It is possible that few in California realize how much contention they create with their estate plans. Leaving behind wills that are poorly considered or do not clearly define the writers' intentions is a recipe for disputes and battles. This may be the opposite of the goals of one's estate plan. However, there are some steps one can take to reduce the possibility that the heirs of the estate will contest the contents of the will.
If someone waits until he or she is elderly and unwell, there is a greater chance that the heirs will protest that the will was not drafted while their loved one was of sound mind. Communication is the key to limiting the chances of a dispute. Sharing one's intentions early in the estate planning process may allow heirs to obtain clarification of any confusing or upsetting terms in the will. Waiting too long or keeping the will top secret - especially if it contains surprises - may be just enough of a shock to motivate legal action.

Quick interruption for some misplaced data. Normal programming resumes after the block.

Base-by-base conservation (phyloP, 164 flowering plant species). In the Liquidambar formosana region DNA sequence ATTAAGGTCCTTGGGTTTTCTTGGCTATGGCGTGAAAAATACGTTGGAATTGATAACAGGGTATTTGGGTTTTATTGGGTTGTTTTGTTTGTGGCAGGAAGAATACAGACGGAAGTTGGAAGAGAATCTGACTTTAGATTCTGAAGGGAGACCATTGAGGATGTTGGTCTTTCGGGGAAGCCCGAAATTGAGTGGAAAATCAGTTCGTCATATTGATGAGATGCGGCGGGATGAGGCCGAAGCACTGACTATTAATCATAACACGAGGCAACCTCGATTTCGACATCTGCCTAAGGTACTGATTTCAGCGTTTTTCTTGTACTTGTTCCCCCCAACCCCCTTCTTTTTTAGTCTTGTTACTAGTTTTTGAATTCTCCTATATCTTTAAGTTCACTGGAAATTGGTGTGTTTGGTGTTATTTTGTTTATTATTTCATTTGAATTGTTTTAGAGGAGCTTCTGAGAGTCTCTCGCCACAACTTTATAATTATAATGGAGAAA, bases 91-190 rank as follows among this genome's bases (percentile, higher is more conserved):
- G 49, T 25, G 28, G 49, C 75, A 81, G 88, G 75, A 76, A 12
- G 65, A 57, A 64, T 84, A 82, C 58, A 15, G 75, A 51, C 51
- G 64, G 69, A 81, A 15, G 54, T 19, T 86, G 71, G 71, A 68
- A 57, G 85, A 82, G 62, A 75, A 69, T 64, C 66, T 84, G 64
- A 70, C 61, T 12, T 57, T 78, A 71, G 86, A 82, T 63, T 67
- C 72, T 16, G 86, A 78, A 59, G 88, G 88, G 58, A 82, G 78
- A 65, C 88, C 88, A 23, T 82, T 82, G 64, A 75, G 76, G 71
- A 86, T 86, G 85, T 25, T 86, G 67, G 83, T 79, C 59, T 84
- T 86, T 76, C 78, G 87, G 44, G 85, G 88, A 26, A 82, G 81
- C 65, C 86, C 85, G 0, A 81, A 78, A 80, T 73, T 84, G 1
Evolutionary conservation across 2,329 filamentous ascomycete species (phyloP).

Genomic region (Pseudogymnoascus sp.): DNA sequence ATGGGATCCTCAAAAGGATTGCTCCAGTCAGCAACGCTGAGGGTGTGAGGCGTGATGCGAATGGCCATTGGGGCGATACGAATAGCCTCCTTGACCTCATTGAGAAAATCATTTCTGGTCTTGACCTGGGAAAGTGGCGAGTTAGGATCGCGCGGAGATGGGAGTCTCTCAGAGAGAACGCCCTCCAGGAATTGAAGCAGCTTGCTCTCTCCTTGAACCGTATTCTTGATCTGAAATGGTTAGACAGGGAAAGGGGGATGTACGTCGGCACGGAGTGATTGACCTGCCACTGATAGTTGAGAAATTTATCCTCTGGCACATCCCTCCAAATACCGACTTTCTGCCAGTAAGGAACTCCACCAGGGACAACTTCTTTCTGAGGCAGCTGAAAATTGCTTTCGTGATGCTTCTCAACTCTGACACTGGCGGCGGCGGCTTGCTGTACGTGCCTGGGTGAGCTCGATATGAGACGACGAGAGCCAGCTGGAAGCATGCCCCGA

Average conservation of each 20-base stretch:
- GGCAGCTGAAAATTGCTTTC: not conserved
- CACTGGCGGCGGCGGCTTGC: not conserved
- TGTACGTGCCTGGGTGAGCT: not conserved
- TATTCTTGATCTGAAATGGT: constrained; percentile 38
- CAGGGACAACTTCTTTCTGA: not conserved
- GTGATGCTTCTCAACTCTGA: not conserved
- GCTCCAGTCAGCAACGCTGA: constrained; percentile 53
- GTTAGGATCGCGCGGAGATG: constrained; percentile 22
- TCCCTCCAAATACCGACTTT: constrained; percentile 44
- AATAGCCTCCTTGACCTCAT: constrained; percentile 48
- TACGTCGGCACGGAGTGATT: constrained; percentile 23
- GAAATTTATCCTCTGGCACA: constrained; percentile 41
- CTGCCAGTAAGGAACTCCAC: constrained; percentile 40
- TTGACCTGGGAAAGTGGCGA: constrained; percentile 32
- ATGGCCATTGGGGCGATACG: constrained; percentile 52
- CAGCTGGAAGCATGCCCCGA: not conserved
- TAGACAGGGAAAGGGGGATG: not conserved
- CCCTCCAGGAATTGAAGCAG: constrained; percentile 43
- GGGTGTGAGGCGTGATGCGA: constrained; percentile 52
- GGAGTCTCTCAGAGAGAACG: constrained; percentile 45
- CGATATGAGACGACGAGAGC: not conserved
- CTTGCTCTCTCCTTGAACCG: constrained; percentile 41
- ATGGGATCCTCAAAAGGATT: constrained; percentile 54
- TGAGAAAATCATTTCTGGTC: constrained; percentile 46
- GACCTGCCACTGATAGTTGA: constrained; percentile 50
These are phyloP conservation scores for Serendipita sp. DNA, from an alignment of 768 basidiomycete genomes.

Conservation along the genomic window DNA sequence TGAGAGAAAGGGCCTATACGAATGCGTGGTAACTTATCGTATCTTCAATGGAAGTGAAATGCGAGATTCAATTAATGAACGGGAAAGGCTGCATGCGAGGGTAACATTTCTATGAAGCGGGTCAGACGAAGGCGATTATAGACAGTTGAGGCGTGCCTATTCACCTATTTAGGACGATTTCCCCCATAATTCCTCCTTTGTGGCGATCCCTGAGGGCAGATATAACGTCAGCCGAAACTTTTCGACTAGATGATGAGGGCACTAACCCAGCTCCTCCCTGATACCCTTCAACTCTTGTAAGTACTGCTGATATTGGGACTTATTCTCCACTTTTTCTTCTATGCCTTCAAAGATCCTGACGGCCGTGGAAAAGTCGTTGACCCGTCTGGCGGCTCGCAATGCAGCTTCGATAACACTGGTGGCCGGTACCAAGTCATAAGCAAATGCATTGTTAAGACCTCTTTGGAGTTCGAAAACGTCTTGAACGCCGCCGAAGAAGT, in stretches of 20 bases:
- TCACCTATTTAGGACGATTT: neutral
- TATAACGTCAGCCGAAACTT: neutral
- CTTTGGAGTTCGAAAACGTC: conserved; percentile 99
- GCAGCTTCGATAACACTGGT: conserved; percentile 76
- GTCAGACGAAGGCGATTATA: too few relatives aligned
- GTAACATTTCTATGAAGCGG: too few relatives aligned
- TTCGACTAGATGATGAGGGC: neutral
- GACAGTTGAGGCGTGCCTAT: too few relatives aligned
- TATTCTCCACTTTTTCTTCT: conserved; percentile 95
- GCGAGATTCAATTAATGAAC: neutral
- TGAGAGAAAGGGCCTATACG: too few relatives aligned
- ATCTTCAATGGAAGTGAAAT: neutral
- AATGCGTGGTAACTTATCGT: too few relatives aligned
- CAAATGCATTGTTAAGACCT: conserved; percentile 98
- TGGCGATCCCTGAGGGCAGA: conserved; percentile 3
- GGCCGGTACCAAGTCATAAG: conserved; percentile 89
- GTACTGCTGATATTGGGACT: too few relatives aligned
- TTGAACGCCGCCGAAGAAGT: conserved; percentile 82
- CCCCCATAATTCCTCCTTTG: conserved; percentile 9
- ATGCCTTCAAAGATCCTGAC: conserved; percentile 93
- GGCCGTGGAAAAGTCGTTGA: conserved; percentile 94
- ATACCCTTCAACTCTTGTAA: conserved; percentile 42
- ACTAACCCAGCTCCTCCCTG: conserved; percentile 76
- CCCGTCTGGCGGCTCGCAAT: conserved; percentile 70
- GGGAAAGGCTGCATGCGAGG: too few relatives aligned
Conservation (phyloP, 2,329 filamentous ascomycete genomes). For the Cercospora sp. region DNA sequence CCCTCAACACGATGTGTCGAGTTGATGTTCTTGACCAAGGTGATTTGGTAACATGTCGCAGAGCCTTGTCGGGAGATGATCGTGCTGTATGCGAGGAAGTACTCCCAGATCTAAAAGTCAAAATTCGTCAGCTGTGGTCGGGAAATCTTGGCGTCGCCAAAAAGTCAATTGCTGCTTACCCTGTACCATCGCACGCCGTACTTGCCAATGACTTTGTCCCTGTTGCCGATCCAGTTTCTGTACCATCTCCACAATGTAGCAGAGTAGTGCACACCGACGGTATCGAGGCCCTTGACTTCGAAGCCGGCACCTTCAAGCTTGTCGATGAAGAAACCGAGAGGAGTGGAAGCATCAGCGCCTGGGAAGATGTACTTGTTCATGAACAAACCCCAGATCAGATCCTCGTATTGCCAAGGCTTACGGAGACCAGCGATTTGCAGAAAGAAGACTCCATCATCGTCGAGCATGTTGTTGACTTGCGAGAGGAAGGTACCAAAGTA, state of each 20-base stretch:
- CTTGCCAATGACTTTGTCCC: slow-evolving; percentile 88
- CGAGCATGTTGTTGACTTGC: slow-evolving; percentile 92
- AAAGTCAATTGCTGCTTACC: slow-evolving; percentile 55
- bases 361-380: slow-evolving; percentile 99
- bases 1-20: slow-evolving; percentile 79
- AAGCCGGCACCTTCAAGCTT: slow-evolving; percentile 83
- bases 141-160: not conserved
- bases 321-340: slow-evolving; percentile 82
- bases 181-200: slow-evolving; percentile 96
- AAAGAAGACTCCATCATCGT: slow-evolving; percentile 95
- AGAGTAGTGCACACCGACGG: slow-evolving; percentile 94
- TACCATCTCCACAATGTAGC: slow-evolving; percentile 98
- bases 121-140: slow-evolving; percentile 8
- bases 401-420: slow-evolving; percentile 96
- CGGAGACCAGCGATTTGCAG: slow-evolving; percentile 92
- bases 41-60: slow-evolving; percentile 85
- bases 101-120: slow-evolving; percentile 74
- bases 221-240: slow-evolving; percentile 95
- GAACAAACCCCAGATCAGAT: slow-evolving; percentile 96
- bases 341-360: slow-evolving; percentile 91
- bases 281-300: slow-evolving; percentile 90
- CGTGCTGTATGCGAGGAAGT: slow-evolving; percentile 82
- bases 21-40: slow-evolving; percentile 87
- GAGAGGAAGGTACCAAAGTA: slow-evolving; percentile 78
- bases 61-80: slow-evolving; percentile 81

It is important that those who create a will or other estate plan keep the documents current. This means revisiting them frequently and reviewing them with an attorney once a year or when some life change occurs. As one's family changes and heirs come in and out of one's life, it may be necessary to alter the will or even add other estate planning tools, such as a trust.
Since every California family is different, it is not always easy to predict what factors may lead heirs to contest wills. However, meeting with an attorney sooner rather than later is recommended to take advantage of the advice and resources available. An attorney can also assist one in preparing to broach the subject of the estate plan with loved ones.